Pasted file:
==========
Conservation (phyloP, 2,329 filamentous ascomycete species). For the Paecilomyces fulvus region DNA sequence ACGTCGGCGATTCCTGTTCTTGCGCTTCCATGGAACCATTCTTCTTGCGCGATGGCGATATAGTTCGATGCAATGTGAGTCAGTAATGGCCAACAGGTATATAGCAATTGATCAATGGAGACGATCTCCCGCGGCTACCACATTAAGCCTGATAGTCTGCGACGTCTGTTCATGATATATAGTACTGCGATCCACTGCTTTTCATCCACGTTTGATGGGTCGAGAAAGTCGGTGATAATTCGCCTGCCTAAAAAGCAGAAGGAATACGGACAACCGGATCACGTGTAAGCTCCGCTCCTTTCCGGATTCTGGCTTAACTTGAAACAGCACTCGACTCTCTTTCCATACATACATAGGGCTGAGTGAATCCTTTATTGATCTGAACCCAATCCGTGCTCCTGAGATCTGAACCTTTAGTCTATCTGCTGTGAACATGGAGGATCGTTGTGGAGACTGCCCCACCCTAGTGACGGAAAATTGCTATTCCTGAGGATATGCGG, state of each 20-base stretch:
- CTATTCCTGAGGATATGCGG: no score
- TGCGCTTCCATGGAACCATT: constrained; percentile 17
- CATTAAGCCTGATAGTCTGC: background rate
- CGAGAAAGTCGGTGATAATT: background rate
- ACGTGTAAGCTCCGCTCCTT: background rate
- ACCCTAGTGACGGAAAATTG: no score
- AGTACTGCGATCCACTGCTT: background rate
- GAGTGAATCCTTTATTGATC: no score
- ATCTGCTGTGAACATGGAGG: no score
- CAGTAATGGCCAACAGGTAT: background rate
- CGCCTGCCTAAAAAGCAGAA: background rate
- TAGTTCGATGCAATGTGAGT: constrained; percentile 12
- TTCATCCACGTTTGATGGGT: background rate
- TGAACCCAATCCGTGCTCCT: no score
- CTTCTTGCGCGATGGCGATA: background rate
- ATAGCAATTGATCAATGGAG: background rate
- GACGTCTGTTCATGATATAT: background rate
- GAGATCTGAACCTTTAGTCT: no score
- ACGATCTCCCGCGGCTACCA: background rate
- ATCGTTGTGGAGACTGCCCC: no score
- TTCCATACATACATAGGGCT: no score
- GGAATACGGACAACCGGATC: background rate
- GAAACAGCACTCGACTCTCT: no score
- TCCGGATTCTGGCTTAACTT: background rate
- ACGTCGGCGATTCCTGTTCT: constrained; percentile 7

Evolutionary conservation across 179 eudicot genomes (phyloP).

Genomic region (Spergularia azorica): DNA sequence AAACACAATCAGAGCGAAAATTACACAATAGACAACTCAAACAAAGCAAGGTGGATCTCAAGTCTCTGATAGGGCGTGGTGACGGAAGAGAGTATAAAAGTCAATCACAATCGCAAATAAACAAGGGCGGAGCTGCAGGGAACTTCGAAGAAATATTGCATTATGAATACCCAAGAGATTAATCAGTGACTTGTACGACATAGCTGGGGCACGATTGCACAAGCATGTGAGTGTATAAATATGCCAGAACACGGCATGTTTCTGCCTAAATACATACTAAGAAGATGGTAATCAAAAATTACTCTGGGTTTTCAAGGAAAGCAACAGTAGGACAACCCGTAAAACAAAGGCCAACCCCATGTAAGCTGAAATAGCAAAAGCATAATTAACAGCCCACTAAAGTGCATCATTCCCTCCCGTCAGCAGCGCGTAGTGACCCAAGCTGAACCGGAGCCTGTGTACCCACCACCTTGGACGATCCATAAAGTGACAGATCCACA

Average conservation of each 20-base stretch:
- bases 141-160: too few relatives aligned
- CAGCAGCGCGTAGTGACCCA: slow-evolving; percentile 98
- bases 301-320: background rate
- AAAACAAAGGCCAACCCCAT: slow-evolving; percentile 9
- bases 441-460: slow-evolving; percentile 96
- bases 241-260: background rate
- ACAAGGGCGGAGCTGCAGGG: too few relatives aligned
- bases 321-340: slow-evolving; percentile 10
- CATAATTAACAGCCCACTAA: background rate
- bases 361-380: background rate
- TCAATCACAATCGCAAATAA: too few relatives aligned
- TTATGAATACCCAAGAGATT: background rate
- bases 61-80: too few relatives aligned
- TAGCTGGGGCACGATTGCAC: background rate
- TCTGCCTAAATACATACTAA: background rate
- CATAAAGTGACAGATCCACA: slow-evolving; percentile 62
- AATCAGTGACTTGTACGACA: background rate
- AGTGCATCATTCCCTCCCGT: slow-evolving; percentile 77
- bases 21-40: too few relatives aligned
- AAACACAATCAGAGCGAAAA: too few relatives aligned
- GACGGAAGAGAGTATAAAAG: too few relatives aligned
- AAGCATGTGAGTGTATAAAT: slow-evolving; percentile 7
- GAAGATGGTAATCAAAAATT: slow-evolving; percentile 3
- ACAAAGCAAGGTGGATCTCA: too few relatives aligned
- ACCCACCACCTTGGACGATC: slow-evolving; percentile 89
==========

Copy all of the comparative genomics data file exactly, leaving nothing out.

Conservation (phyloP, 2,329 filamentous ascomycete species). For the Paecilomyces fulvus region DNA sequence ACGTCGGCGATTCCTGTTCTTGCGCTTCCATGGAACCATTCTTCTTGCGCGATGGCGATATAGTTCGATGCAATGTGAGTCAGTAATGGCCAACAGGTATATAGCAATTGATCAATGGAGACGATCTCCCGCGGCTACCACATTAAGCCTGATAGTCTGCGACGTCTGTTCATGATATATAGTACTGCGATCCACTGCTTTTCATCCACGTTTGATGGGTCGAGAAAGTCGGTGATAATTCGCCTGCCTAAAAAGCAGAAGGAATACGGACAACCGGATCACGTGTAAGCTCCGCTCCTTTCCGGATTCTGGCTTAACTTGAAACAGCACTCGACTCTCTTTCCATACATACATAGGGCTGAGTGAATCCTTTATTGATCTGAACCCAATCCGTGCTCCTGAGATCTGAACCTTTAGTCTATCTGCTGTGAACATGGAGGATCGTTGTGGAGACTGCCCCACCCTAGTGACGGAAAATTGCTATTCCTGAGGATATGCGG, state of each 20-base stretch:
- CTATTCCTGAGGATATGCGG: no score
- TGCGCTTCCATGGAACCATT: constrained; percentile 17
- CATTAAGCCTGATAGTCTGC: background rate
- CGAGAAAGTCGGTGATAATT: background rate
- ACGTGTAAGCTCCGCTCCTT: background rate
- ACCCTAGTGACGGAAAATTG: no score
- AGTACTGCGATCCACTGCTT: background rate
- GAGTGAATCCTTTATTGATC: no score
- ATCTGCTGTGAACATGGAGG: no score
- CAGTAATGGCCAACAGGTAT: background rate
- CGCCTGCCTAAAAAGCAGAA: background rate
- TAGTTCGATGCAATGTGAGT: constrained; percentile 12
- TTCATCCACGTTTGATGGGT: background rate
- TGAACCCAATCCGTGCTCCT: no score
- CTTCTTGCGCGATGGCGATA: background rate
- ATAGCAATTGATCAATGGAG: background rate
- GACGTCTGTTCATGATATAT: background rate
- GAGATCTGAACCTTTAGTCT: no score
- ACGATCTCCCGCGGCTACCA: background rate
- ATCGTTGTGGAGACTGCCCC: no score
- TTCCATACATACATAGGGCT: no score
- GGAATACGGACAACCGGATC: background rate
- GAAACAGCACTCGACTCTCT: no score
- TCCGGATTCTGGCTTAACTT: background rate
- ACGTCGGCGATTCCTGTTCT: constrained; percentile 7

Evolutionary conservation across 179 eudicot genomes (phyloP).

Genomic region (Spergularia azorica): DNA sequence AAACACAATCAGAGCGAAAATTACACAATAGACAACTCAAACAAAGCAAGGTGGATCTCAAGTCTCTGATAGGGCGTGGTGACGGAAGAGAGTATAAAAGTCAATCACAATCGCAAATAAACAAGGGCGGAGCTGCAGGGAACTTCGAAGAAATATTGCATTATGAATACCCAAGAGATTAATCAGTGACTTGTACGACATAGCTGGGGCACGATTGCACAAGCATGTGAGTGTATAAATATGCCAGAACACGGCATGTTTCTGCCTAAATACATACTAAGAAGATGGTAATCAAAAATTACTCTGGGTTTTCAAGGAAAGCAACAGTAGGACAACCCGTAAAACAAAGGCCAACCCCATGTAAGCTGAAATAGCAAAAGCATAATTAACAGCCCACTAAAGTGCATCATTCCCTCCCGTCAGCAGCGCGTAGTGACCCAAGCTGAACCGGAGCCTGTGTACCCACCACCTTGGACGATCCATAAAGTGACAGATCCACA

Average conservation of each 20-base stretch:
- bases 141-160: too few relatives aligned
- CAGCAGCGCGTAGTGACCCA: slow-evolving; percentile 98
- bases 301-320: background rate
- AAAACAAAGGCCAACCCCAT: slow-evolving; percentile 9
- bases 441-460: slow-evolving; percentile 96
- bases 241-260: background rate
- ACAAGGGCGGAGCTGCAGGG: too few relatives aligned
- bases 321-340: slow-evolving; percentile 10
- CATAATTAACAGCCCACTAA: background rate
- bases 361-380: background rate
- TCAATCACAATCGCAAATAA: too few relatives aligned
- TTATGAATACCCAAGAGATT: background rate
- bases 61-80: too few relatives aligned
- TAGCTGGGGCACGATTGCAC: background rate
- TCTGCCTAAATACATACTAA: background rate
- CATAAAGTGACAGATCCACA: slow-evolving; percentile 62
- AATCAGTGACTTGTACGACA: background rate
- AGTGCATCATTCCCTCCCGT: slow-evolving; percentile 77
- bases 21-40: too few relatives aligned
- AAACACAATCAGAGCGAAAA: too few relatives aligned
- GACGGAAGAGAGTATAAAAG: too few relatives aligned
- AAGCATGTGAGTGTATAAAT: slow-evolving; percentile 7
- GAAGATGGTAATCAAAAATT: slow-evolving; percentile 3
- ACAAAGCAAGGTGGATCTCA: too few relatives aligned
- ACCCACCACCTTGGACGATC: slow-evolving; percentile 89